Thenceforth all military character ceases with the fortress, which became a county prison under the care of the sheriff, and although, during the civil war in the seventeenth century, the town of Colchester stood a close and severe siege by the Parliamentary forces under Fairfax, the castle itself took no part. Perhaps, however, the tragic end of this siege has some connection with the old fortress, inasmuch as the shooting in cold blood of the two gallant Royalist defenders of Colchester, Sir Charles Lucas and Sir George Lisle, by Fairfax, took place under its N. wall on August 27, 1648. In this year, the King being a captive, it was thought that a successful rising of the Royalists in different parts of the kingdom would enable him to obtain fairer terms from his enemies, and a force of 4000 was accordingly led by Goring into the eastern counties, and made their way to Colchester. They were closely followed by Fairfax, who arrived at Lexden Heath in the vicinity on June 13, with a force sufficiently large to completely invest the town, which, on a summons to surrender being con-temptuously refused, he proceeded to do by proper siege tactics, with lines and batteries. The Royalists made a gallant defence, but the place was not provisioned for a siege, and the King’s cause having failed in all other points, the leaders were forced by the famished townspeople to surrender to the Parliament on August 27, the senior officers submitting themselves without assurance of quarter.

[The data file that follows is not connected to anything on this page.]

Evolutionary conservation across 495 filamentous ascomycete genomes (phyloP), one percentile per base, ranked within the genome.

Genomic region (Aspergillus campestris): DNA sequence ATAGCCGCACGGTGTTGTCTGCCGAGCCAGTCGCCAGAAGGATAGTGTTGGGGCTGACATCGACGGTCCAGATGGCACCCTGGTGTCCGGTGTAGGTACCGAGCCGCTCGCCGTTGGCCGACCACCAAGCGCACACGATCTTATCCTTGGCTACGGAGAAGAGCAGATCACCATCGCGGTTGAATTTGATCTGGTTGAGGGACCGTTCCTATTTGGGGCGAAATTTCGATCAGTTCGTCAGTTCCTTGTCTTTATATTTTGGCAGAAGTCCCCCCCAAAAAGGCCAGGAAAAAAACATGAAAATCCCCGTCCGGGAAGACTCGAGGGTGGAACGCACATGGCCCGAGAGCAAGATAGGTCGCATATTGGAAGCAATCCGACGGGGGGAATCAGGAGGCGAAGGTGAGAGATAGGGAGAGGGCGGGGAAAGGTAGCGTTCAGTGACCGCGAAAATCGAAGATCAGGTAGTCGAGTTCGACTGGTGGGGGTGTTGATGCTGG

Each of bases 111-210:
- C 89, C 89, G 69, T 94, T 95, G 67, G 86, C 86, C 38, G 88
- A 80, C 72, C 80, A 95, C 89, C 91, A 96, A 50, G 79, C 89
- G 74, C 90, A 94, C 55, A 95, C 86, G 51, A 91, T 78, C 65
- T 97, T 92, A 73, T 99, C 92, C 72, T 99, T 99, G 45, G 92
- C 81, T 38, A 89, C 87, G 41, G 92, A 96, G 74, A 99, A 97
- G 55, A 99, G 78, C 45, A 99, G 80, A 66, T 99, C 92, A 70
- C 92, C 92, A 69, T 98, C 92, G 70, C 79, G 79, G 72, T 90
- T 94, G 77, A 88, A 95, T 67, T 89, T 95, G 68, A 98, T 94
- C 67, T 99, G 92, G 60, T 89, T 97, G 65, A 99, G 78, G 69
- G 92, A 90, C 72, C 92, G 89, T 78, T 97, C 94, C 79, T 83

That same day a council of war assembled to try Sir Charles Lucas and Sir George Lisle on a false charge of having broken their parole, and condemned them to be executed. Accordingly, at seven the same evening, they were brought out to a grassy spot under the castle near the wall, and in the presence of Ireton, Rainsborowe and Walley, were shot by three files of musketeers. Sir Charles Lucas, .who was a younger brother of Lord Lucas, and belonged to the town, was the first to suffer, and next his comrade. Evelyn, in his Diary, speaks of these men as “valiant and noble persons;” and of their death as a barbarous murder, for which, indeed, Fairfax, later on, wrote a sort of defence. For ages afterwards a bare spot of ground used to be pointed out under the castle as the scene of the execution, upon which, it was affirmed, the grass would not grow.
The most serious injury done to the castle, far greater than it sustained from any siege, was perpetrated in the last century by a certain John Wheeley; this man purchased the fabric of Robert Norfolk in 1683, and commenced to pull it down for the sake of the materials. Enormous damage was done at that time, and it is possible that the upper storey was removed. The property has passed through many hands, and is now owned by Mr J. Round, M.P. for Harwich. (Castles Of England, Sir James D. Mackenzie, 1896)